Do you know what rationalization is? RATIONALIZING RADICALS consists of eliminating the roots of the denominator.
To get rid of the roots of the denominator, it is obviously not enough to remove them from there, since we would modify the result of the expression. It is necessary to find an expression equivalent to the original but without roots in the denominator.
How do we do that? Well, let’s see it
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How to rationalize radicals in expressions with radicals in the denominator
We have two cases in which we can rationalize radicals, i.e., eliminate the radicals from the denominator:
1- When in the denominator we have only one root (the index does not matter), as for example these expressions:
2- When in the denominator there is an addition or subtraction in which a term or both is a SQUARE root, such as:
We are going to see in detail, step by step, how to rationalize radicals in each of them.
How to rationalize radicals in expressions with a root in the denominator
To rationalize radicals when we only have one root in the denominator, we are going to eliminate it by applying the following property:
That is to say, we have to get the root to be annulled and for this we must make the exponent equal to the index.
To achieve this, we have to multiply the root of the denominator, by another root, such that when multiplying them, its result is another root that is annulled. And so as not to modify the result, the numerator is multiplied by the same root.
To do this, keep in mind that:
- The roots must have the same index to be able to multiply them
- When multiplying two powers with the same base, the exponents are added.
- The exponent of the radicand of the new root must be complemented with the exponent of the radicand of the current root, so that its sum is equal to the index of the roots
Let’s take a slower look at it with an example:
To start eliminating the denominator root, we multiply it by another one that has the same index:
The radicando of the new root must be a power with the same base as the current root:
Y its exponent, must be such that when added with the exponent of the current root, its result is equal to the index. That is to say, the exponent of the radicand of the current root is 2 and we want another exponent (x) that when adding it, the result will be 5, therefore, that exponent will be 3:
And we put it in the new root:
Now that we have obtained the root by which we have to multiply the denominator, so as not to modify the result of the expression, we must also multiply the numerator:
And from here, we begin to perform the multiplication in the denominator. First, we join the two roots into one:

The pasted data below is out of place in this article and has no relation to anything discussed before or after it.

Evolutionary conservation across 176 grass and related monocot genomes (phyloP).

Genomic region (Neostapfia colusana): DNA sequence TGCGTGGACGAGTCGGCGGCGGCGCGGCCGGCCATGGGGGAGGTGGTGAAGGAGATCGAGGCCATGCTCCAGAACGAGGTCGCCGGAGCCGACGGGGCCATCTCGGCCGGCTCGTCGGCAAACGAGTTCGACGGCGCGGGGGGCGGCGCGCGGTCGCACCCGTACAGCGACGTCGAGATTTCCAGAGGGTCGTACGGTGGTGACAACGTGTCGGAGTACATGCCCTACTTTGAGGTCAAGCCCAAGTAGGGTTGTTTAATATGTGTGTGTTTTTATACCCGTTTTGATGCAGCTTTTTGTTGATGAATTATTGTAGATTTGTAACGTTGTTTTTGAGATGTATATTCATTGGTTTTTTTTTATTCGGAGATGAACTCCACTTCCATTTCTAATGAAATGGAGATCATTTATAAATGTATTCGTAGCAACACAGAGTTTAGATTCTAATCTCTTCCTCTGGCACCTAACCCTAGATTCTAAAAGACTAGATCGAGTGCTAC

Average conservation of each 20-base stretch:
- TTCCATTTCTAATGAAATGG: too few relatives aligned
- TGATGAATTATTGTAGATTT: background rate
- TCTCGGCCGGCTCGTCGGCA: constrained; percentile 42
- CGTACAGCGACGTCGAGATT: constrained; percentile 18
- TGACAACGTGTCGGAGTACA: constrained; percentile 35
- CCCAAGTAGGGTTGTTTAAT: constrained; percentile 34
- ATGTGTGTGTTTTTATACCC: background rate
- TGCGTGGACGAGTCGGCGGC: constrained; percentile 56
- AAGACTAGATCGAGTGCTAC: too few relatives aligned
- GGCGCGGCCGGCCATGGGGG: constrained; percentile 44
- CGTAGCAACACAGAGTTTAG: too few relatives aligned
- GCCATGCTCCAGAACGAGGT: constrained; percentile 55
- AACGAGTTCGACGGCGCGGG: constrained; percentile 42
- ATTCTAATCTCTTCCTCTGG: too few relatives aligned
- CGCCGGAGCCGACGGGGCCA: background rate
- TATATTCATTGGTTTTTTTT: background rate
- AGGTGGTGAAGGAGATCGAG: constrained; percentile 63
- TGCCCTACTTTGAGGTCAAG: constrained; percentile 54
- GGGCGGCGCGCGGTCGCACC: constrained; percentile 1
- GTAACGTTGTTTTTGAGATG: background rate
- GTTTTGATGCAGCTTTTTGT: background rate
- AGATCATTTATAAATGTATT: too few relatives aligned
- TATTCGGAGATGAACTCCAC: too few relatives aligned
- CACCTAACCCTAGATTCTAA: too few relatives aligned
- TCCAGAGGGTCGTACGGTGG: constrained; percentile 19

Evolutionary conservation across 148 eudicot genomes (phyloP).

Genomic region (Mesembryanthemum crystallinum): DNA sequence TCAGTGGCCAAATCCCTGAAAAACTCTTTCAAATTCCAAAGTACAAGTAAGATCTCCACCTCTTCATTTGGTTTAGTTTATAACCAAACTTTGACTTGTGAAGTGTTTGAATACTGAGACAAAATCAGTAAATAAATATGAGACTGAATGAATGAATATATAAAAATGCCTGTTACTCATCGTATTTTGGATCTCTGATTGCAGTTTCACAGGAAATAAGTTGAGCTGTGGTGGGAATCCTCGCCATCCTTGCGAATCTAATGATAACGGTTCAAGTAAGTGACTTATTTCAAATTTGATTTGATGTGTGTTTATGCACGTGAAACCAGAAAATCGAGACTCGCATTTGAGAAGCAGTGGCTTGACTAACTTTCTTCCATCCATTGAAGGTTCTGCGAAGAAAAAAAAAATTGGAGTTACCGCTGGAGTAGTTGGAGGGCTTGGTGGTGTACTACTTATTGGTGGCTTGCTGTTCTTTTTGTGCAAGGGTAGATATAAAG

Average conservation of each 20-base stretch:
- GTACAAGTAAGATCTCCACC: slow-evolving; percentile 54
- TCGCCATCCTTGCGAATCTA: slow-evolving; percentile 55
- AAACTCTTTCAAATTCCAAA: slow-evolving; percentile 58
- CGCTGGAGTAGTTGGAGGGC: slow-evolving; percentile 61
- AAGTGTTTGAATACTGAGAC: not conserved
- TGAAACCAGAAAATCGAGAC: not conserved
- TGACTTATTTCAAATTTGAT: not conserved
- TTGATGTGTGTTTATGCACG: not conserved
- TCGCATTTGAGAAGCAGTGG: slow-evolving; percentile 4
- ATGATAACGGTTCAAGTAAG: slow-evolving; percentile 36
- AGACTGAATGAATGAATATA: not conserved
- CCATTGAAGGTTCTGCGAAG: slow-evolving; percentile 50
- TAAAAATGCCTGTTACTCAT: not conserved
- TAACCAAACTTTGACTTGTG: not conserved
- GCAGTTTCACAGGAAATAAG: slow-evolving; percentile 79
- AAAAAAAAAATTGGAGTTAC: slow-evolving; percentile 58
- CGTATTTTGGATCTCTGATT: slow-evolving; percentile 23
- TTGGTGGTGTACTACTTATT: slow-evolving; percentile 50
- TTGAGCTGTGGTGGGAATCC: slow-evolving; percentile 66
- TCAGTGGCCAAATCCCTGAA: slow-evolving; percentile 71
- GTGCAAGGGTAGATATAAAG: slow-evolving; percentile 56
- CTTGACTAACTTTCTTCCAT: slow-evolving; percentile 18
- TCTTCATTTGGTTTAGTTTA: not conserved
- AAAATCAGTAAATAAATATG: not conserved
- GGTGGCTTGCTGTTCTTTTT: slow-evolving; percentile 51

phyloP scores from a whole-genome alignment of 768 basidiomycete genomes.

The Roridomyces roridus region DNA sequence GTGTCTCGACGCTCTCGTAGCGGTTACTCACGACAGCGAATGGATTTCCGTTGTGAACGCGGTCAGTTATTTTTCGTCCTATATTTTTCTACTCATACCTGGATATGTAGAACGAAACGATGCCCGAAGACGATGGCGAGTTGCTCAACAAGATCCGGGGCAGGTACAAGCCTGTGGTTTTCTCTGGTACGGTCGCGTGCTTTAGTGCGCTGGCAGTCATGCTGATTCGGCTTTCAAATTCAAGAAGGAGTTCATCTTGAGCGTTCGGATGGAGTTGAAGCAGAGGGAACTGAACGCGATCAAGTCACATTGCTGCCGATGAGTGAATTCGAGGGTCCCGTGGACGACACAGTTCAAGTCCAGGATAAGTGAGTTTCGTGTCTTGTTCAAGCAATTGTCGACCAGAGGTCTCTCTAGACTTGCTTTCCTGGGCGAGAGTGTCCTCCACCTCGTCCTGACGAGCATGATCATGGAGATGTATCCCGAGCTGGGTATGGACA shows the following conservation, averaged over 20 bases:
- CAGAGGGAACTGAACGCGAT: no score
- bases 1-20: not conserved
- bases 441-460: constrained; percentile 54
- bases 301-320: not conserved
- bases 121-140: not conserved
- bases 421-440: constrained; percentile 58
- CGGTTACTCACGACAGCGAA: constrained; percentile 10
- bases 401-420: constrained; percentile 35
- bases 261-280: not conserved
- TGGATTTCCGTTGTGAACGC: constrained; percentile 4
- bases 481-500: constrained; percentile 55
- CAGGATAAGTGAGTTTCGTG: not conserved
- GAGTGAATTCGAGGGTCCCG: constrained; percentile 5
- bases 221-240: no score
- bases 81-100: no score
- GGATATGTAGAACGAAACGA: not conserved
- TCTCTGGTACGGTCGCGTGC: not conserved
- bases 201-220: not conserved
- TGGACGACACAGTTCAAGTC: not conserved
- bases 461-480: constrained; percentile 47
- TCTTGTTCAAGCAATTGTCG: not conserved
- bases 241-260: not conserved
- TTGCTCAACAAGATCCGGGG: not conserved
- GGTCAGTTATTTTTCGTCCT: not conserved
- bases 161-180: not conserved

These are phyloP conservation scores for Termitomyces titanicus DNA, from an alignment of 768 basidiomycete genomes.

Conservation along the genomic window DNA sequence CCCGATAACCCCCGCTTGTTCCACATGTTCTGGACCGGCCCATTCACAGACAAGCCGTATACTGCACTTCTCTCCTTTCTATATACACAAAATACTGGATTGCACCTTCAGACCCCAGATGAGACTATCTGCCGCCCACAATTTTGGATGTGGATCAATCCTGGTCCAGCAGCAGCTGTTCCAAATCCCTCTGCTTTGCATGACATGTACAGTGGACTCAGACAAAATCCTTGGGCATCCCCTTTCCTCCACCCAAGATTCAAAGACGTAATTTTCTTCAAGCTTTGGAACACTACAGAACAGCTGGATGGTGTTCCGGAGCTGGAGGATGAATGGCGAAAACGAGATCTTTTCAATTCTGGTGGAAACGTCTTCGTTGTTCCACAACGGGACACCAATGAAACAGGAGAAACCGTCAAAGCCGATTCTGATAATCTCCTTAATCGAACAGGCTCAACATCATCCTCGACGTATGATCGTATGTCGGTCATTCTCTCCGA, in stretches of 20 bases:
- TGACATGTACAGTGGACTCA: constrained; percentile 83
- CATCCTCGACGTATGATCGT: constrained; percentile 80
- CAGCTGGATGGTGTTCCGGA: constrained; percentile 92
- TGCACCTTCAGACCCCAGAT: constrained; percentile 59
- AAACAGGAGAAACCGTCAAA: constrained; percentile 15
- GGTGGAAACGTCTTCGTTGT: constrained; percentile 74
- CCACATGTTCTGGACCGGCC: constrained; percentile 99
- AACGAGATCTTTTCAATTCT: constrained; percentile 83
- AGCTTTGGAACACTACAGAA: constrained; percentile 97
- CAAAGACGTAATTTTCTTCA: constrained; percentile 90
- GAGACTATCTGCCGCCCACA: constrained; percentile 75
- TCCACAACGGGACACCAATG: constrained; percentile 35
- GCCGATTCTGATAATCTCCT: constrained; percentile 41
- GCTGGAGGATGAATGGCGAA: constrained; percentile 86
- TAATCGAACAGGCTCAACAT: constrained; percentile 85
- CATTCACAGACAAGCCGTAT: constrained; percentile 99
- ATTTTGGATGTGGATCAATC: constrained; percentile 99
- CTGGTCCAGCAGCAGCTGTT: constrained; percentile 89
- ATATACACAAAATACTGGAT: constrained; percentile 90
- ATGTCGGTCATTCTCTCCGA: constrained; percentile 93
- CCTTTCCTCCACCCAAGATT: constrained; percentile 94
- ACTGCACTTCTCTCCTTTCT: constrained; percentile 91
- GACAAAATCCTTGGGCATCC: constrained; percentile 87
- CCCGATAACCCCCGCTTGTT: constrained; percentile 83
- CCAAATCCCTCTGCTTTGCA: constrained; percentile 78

We multiply the powers, keeping the base and adding the exponents:
And finally, the root is annulled with the exponent of the radicando, which was what we were looking for from the beginning:
Let’s see another example of rationalizing radicals, to make it even clearer:
First, we multiply by a root with the same index:
Within the new root, the potency must have the same base:
And its exponent results from subtracting the index minus the exponent of the radicand from the current root:
We also multiply the numerator by the root obtained:
And we begin to multiply the roots in the denominator, unifying them into a single root:
Now we multiply the powers we have inside the new root, keeping the base and adding the exponents:
And finally the denominator root is annulled:
I will now explain the second case of rationalizing radicals.[announcement_b30 id=4]
Rationalizing radicals in expressions with an addition or subtraction of roots in the denominator
The second case of rationalizing radicals consists, as I indicated at the beginning of the lesson, in that in the denominator we have an addition or a subtraction of two terms, where at least one of them is a square root.
It is very important to note that it is a square root, since if it has another index, this procedure would not be valid and could not be rationalized.
As in the previous case, we have to eliminate the roots, but this time we will do it with the help of the property that a sum for a difference is equal to the difference of squares:
To do this, we have to multiply the numerator and denominator by the conjugate of the denominator.
To obtain the conjugate of an addition or a subtraction (of a binomial), we only have to change the central sign. For example, the conjugate of:
It would be respectively:
As you can see, we have only changed the central sign.
Knowing this, let’s explain a step-by-step example:
To rationalize radicals in this expression, we multiply the numerator and denominator by the conjugate of the denominator, which we have obtained by changing the minus sign for a plus sign:
Now we apply the property of the difference of squares in the denominator:
Y solve the squares:
As you have seen, when the roots were squared, they were annulled, which is what we were looking for, therefore, this procedure is only valid with square roots.
Now without roots, we continue to operate to simplify the expression:
Let’s go with another example:
We begin by multiplying the numerator and denominator by the conjugate of the denominator:
We apply the remarkable product of the square difference in the denominator;
We solve the squares and cancel the term that had the root:
And now we operate to simplify the expression: